Huawei could be the one to make the first 3-nanometer mobile chipset

Huawei is trying to push its ambitions in the smartphone markets with plans to announce which would the world's first three nanometer chipset.

The details of the called Kirin 9010 chipset of three nanometers were announced by a well-known industry leaker, @ RODENT950 on Twitter and GizmoChina first reported a few days ago.

Nanometers define the distance between transistors and other components on the processors, so the smaller the number, the more can be placed within the same area and that enables faster and more efficient processor designs.

Smaller transistors also use less power, which translates to longer battery life and less heat dissipation, which means the chips run cooler.

Business unit Huawei's HiSilicon, which designs chipsets for Huawei smartphones, announced its latest flagship mobile processors, the Kirin 9000 and Kirin 9000E, in September, saying that at the time they were the first to be built in a five-nanometer process (currently, those chips are only found in Huawei's flagship Huawei Mate 40 series. ).

Following that announcement came the Samsung Exynos 1080 and Qualcomm Snapdragon 888 chips, which are also based on a five-nanometer process.

@ RODENT950 He said Huawei's new chip should launch sometime in 2021 and will likely appear in Huawei Mate 50 series smartphones that are expected to launch during the fourth quarter.

Industry watchers they weren't expecting a three nanometer mobile chip for at least two years, so if Huawei really pulls it off, other manufacturers are likely to follow suit, GizmoChina said.

Qualcomm can also switch to a three nanometer process if the report is true, while Samsung has reportedly decided to skip the four nanometer process and go straight to three nanometers.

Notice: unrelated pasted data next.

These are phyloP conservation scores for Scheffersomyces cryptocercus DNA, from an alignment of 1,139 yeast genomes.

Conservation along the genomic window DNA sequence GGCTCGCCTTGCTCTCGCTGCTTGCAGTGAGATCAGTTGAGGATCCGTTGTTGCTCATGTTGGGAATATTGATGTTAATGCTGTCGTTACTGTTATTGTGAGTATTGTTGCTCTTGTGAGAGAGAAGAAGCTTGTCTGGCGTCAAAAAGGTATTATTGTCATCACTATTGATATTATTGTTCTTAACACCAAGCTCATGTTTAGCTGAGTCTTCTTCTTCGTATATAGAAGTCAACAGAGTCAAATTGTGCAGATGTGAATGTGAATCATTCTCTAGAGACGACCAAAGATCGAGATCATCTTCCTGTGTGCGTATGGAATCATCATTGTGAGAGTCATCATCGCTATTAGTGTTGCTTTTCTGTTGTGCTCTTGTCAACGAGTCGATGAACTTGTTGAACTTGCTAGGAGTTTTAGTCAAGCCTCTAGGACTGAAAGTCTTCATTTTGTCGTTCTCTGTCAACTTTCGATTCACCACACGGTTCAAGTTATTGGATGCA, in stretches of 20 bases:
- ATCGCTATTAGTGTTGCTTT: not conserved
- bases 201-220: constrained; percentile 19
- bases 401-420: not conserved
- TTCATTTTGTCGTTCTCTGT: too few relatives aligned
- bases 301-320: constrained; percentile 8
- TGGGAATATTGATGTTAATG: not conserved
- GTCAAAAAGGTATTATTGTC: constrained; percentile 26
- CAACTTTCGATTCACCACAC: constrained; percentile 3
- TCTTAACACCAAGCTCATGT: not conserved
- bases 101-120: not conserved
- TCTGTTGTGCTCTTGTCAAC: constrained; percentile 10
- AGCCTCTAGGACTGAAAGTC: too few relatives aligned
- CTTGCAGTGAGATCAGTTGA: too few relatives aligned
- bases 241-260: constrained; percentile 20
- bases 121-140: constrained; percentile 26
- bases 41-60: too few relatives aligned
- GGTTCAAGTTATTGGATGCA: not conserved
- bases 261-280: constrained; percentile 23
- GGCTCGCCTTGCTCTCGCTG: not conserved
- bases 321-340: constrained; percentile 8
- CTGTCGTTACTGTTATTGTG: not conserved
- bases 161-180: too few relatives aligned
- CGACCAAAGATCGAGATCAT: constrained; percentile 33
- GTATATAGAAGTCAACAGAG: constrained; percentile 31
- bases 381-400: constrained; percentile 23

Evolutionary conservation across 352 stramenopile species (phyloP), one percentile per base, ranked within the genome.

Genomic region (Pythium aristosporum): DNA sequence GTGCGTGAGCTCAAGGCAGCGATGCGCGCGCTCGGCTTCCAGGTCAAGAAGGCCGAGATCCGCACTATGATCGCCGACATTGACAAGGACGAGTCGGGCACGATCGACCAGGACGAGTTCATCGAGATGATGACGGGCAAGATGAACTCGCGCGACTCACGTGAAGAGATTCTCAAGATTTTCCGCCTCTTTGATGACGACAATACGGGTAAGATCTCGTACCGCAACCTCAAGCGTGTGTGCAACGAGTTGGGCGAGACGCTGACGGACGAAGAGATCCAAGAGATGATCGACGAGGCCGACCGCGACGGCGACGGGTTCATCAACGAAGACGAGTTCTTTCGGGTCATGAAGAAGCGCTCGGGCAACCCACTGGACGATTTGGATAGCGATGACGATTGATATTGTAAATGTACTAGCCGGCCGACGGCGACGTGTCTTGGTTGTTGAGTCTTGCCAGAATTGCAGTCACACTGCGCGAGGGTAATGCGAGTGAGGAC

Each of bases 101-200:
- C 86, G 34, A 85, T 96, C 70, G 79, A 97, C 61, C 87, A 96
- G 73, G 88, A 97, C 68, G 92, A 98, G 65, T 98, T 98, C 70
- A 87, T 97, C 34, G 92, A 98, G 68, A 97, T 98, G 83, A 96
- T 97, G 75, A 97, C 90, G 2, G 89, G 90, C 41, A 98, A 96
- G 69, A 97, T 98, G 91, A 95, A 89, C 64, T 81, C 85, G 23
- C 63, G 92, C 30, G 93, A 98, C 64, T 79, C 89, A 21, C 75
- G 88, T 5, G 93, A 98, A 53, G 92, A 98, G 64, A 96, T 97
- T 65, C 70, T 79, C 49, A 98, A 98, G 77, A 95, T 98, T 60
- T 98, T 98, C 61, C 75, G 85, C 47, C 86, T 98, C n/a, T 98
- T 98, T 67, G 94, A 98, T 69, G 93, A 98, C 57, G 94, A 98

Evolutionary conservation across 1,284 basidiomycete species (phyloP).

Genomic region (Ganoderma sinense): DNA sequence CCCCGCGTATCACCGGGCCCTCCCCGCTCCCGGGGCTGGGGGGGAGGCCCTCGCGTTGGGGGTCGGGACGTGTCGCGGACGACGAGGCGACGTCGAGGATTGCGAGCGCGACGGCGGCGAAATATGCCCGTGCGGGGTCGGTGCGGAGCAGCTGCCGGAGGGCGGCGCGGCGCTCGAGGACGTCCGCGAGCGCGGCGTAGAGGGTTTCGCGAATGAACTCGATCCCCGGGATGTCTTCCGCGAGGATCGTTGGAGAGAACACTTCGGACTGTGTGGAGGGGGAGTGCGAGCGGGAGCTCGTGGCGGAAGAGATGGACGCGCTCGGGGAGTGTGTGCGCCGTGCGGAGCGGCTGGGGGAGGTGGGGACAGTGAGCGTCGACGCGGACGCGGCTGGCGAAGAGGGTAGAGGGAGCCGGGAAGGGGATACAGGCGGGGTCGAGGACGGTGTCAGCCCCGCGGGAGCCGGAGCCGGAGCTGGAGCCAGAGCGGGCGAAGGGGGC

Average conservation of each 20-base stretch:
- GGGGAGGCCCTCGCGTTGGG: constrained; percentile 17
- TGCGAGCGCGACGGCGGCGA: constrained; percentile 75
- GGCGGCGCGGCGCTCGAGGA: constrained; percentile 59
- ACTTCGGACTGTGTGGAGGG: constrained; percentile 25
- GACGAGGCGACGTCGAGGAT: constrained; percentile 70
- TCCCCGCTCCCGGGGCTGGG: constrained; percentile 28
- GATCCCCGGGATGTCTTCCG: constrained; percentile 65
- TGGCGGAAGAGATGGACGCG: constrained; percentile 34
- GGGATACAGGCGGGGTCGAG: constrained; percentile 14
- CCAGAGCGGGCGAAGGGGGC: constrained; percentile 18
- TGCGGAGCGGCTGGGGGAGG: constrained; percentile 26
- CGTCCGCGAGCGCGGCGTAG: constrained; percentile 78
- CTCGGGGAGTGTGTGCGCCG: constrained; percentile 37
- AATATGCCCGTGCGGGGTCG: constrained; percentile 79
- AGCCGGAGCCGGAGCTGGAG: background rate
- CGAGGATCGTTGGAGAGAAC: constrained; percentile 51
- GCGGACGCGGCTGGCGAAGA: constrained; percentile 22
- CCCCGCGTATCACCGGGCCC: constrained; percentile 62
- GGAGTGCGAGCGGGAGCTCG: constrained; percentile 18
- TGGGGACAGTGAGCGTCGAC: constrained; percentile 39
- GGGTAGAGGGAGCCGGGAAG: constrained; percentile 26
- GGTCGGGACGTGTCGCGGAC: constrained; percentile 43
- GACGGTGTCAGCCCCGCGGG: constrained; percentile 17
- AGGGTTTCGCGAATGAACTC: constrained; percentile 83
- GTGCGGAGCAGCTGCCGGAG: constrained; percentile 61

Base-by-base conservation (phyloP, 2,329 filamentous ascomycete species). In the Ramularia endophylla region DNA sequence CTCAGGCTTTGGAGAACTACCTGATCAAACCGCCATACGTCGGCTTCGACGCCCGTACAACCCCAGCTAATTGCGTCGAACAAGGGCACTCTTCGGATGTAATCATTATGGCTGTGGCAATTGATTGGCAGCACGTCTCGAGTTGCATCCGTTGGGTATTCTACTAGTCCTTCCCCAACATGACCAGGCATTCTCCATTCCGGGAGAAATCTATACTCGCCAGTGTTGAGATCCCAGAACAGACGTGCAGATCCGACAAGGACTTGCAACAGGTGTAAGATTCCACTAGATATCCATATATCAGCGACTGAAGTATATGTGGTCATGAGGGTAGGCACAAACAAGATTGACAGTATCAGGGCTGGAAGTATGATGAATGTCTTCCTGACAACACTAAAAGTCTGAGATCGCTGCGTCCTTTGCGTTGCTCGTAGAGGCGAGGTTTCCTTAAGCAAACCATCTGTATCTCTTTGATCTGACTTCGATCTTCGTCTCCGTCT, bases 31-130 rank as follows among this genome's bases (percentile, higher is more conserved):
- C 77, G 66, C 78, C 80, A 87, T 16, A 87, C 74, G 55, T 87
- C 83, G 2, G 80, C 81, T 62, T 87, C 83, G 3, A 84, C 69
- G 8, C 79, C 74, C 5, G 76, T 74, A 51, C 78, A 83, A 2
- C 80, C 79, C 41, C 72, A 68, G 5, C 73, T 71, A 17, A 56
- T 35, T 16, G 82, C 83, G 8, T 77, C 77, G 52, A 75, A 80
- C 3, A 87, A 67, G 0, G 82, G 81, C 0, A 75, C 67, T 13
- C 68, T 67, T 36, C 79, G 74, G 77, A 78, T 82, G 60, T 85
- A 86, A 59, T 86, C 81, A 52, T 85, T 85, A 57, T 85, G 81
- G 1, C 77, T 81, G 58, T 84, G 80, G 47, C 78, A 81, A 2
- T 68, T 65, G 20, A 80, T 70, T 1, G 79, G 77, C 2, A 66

Apple is also expected to announce three nanometer processors that Taiwan Semiconductor Manufacturing will build, but they are not expected to arrive until 2022.

However, there are serious doubts about Huawei's ability to actually manufacture the chip, due to US-imposed sanctions, the company is at the center of a long-standing dispute between the US and China over technology and security, and was placed on an "Entity List" in May 2019 that effectively prevents you from acquiring components from US companies.

The sanctions were extended in May 2020 when the US Department of Commerce issued an amended export rule. That rule blocked shipments of semiconductors to the company in order to "strategically target Huawei's acquisition of semiconductors that are the direct product of certain US software and technology."

The new rule prevents foreign semiconductor manufacturers using US software and technology from shipping products to Huawei unless they first obtain a special license from the US government. It forced TMSC and other chipmakers to stop receiving orders from HiSilicon last year.

The problem of Huawei is that only a few chipmakers have the ability to make three-nanometer processors, since smaller transistors require very precise instruments and machines.

Due to US sanctions, the only manufacturers chips that can supply HiSilicon today They are other Chinese firms such as Semiconductor Manufacturing International and Hua Hong Semiconductor.

But none of them are believed to be capable of making chips. In fact, SMIC recently added the ability to make 14-nanometer chips, and it is unlikely to make much further progress because it was recently hit by US sanctions.

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